Psychiatry and Clinical Psychopharmacology

Interaction of biological rhythm variables and internet addiction in patients with ADHD

Psychiatry and Clinical Psychopharmacology 2014; 24: Supplement S76-S76
Read: 732 Published: 18 February 2021

Objectives: Internet addiction is an ever-increasing problem among adolescents and young adults and it impairs life quality and functionality. Although a relationship between inattention/ hyperactivity symptoms and internet addiction has been reported, there is no previous study that assessed the contribution of biological rhythm variables to ADHD and internet addiction comorbidity. In this study, we hypothesized that internet and social media addictions are frequent in adult ADHD patients and this comorbidity is associated with impairment in biological rhythm variables. We also hypothesized that eveningness chronotype is frequent among adult ADHD patients and this trait is associated with Internet addiction.

Method: Sixty adult subjects, who were being followed at the Adult ADHD outpatient unit, were included in this study. They were administered a sociodemographic form, Adult ADHD Self Report Scale (ASRS), Biological Rhythm Interview of Assessment In Neuropsychiatry (BRIAN), Internet Addiction Test (IAT), Bergen Facebook Addiction Scale and Motives For Using Facebook Scale. Internet-addicted group consisted of patients, who had 50 or more score in IAT. Eveningness group consisted of patients whose sum of nineteenth and twenty first items in BRIAN were five or more. Comparisons were made between internet addicted/non-addicted, eveningness/morningness chronotype groups with Chi square and Mann Whitney U tests. Correlations were calculated with Spearman test.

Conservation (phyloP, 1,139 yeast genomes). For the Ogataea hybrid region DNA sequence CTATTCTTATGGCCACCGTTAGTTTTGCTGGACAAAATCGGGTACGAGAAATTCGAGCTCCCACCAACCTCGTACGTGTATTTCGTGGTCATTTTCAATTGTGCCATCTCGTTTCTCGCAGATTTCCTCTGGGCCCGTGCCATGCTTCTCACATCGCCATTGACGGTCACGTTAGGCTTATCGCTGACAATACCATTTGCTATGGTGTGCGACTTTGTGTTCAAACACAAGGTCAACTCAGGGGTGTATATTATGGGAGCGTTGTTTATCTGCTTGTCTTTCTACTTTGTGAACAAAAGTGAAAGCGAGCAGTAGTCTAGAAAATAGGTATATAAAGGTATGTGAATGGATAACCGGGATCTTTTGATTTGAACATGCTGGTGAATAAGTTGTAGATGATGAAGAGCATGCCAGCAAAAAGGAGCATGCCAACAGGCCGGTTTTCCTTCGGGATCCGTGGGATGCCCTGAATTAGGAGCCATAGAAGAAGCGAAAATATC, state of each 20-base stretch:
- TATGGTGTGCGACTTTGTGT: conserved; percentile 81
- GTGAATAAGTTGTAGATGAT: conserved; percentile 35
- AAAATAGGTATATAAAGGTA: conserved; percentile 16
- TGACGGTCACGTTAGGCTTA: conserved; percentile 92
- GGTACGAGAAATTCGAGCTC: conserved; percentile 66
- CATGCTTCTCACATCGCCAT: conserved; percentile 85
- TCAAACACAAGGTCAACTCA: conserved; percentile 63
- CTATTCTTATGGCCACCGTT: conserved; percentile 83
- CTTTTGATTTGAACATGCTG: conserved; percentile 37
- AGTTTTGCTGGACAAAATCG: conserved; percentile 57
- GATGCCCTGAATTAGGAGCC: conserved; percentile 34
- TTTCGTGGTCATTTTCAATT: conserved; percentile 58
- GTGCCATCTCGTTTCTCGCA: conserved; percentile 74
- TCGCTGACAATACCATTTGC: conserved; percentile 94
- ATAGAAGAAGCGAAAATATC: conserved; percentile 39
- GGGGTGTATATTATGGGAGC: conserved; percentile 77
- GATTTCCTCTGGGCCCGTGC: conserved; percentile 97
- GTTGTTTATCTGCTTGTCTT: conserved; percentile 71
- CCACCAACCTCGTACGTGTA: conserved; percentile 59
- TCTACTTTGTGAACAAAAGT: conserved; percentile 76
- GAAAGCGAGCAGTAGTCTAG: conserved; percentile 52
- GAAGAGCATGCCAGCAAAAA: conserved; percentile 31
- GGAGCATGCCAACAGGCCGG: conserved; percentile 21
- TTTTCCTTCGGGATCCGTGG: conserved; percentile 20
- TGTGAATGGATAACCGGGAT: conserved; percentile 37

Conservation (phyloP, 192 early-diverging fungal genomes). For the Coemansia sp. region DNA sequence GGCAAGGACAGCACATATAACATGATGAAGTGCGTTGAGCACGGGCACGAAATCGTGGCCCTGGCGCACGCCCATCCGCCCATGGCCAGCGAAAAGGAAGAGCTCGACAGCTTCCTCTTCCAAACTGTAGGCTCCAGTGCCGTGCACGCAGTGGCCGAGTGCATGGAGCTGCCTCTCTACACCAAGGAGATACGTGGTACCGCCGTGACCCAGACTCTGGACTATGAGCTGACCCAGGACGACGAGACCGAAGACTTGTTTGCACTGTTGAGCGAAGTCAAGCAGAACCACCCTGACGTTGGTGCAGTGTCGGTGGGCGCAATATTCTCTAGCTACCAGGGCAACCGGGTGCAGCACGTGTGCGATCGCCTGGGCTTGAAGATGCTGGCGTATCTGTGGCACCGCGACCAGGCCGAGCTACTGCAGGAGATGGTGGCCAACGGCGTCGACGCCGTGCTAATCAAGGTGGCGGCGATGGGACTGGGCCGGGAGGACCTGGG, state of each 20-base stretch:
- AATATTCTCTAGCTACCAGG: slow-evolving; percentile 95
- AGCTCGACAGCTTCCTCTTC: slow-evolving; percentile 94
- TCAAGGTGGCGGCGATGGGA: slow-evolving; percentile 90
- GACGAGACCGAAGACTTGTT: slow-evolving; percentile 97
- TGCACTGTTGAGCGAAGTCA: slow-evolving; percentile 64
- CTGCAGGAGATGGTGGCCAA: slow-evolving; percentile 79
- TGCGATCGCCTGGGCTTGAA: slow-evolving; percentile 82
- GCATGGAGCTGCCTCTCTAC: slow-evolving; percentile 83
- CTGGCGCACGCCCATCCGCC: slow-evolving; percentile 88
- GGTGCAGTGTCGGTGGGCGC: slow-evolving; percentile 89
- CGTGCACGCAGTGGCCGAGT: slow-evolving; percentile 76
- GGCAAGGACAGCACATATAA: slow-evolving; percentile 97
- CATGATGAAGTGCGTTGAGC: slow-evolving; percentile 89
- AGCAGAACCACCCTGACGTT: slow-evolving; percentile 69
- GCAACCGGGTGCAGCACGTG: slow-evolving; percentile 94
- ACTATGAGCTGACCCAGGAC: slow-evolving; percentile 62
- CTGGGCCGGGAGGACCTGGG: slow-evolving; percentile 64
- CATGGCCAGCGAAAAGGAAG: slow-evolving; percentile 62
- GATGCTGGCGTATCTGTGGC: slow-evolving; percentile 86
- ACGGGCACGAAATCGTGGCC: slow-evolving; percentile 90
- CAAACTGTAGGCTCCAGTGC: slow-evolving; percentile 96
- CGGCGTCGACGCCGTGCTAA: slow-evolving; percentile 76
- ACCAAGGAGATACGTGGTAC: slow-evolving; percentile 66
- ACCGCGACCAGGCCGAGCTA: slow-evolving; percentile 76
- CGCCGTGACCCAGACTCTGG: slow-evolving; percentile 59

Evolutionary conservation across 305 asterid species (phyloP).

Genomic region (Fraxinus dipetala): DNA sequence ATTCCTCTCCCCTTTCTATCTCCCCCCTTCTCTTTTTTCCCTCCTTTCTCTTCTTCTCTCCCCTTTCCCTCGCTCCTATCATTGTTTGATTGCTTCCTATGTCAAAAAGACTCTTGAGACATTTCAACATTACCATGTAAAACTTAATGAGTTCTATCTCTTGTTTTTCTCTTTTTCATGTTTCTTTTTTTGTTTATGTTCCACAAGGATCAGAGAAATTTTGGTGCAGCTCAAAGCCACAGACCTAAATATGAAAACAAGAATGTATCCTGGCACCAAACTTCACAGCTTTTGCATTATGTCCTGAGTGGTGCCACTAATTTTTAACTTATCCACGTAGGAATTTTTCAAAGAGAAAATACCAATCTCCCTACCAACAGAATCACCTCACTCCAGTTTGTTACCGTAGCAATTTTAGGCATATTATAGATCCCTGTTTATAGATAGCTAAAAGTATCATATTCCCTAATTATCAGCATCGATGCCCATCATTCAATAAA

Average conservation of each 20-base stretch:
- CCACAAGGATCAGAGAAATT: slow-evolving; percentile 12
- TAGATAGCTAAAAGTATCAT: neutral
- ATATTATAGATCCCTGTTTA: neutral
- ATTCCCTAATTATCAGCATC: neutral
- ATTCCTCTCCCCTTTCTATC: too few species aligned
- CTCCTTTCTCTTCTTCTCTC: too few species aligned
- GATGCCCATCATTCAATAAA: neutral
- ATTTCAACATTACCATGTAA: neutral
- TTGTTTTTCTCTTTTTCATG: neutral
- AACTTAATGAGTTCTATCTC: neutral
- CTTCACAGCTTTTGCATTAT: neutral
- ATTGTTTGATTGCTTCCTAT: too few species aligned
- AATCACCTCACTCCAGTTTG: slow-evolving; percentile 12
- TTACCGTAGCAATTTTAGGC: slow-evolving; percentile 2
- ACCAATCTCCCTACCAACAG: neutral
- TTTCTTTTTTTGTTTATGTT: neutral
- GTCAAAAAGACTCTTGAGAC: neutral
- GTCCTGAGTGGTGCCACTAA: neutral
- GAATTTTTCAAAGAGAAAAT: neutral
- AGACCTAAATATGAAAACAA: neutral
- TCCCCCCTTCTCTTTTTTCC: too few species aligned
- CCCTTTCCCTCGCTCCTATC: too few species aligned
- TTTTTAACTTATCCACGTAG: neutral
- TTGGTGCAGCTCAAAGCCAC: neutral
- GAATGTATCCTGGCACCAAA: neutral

Results: Mean age of the whole sample was 22.9 (75% male). 20.9% of the sample was grouped as internet-addicted. 47.7% of the sample had eveningness chronotype. Total ASRS score was correlated with total BRIAN score (r=0.70, p=0.001) and its subscales, internet (r=0.50, p=0.001) and Facebook (r=0.40, p=0.009) addiction scores. Inattention (p=0.038), hyperactivity (p=0.021) and total ASRS (p=0.005) scores were higher in internet addicted group. Facebook addiction scores were also higher in internet-addicted group (p=0.02). Internet addiction score was correlated with eating, activity and social subscales of BRIAN. Internet addiction scores were correlated with inattention (r=0.43, p=0.004), hyperactivity (r=0.42, p=0.004) and Facebook addiction (r=0.48, p=0.001). Total BRIAN score (p=0.003) and subscales were higher in eveningness chronotype group. No differences were found in motives for using Facebook between groups.

Conclusion: To our knowledge, this is the first study assessing the relationship between ADHD, internet addiction, Facebook addiction and biological rhythm variables. We found 20.9% prevalence of internet addiction in adult ADHD patients. Impairment in biological rhythm variables was associated with both ADHD and internet addiction. Assessing and targeting internet and social media addiction may improve treatment response and functionality in adult ADHD patients.

EISSN 2475-0581